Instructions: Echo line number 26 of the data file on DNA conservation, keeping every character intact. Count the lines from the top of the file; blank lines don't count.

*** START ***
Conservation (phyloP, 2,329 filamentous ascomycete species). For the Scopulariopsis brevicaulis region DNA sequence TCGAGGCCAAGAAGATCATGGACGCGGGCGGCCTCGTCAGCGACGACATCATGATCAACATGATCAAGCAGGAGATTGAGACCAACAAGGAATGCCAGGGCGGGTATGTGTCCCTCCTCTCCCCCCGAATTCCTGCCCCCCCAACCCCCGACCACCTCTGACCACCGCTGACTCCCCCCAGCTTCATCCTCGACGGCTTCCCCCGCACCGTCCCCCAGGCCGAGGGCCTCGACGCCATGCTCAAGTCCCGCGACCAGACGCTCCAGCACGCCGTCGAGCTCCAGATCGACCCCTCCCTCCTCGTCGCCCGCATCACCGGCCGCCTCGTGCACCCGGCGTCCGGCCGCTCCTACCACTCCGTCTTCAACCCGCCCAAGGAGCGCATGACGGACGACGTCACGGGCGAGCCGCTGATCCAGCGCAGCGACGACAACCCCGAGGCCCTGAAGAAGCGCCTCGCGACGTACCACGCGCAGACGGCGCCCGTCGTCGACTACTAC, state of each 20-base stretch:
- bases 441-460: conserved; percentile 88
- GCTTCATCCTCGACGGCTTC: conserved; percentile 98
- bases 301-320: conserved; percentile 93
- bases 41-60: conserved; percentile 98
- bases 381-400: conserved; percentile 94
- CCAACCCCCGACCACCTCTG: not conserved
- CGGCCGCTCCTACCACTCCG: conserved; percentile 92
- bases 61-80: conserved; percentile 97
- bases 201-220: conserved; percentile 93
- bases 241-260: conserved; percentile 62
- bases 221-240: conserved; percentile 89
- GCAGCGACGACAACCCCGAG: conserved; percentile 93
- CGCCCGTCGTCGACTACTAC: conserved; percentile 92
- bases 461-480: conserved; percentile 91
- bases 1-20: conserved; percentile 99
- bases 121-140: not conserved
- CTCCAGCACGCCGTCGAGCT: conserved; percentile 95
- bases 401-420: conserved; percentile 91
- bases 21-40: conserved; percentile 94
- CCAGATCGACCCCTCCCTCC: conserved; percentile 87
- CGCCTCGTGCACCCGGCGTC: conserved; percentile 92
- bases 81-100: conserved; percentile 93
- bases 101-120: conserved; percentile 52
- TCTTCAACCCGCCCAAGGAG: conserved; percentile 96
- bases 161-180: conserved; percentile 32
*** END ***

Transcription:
- bases 161-180: conserved; percentile 32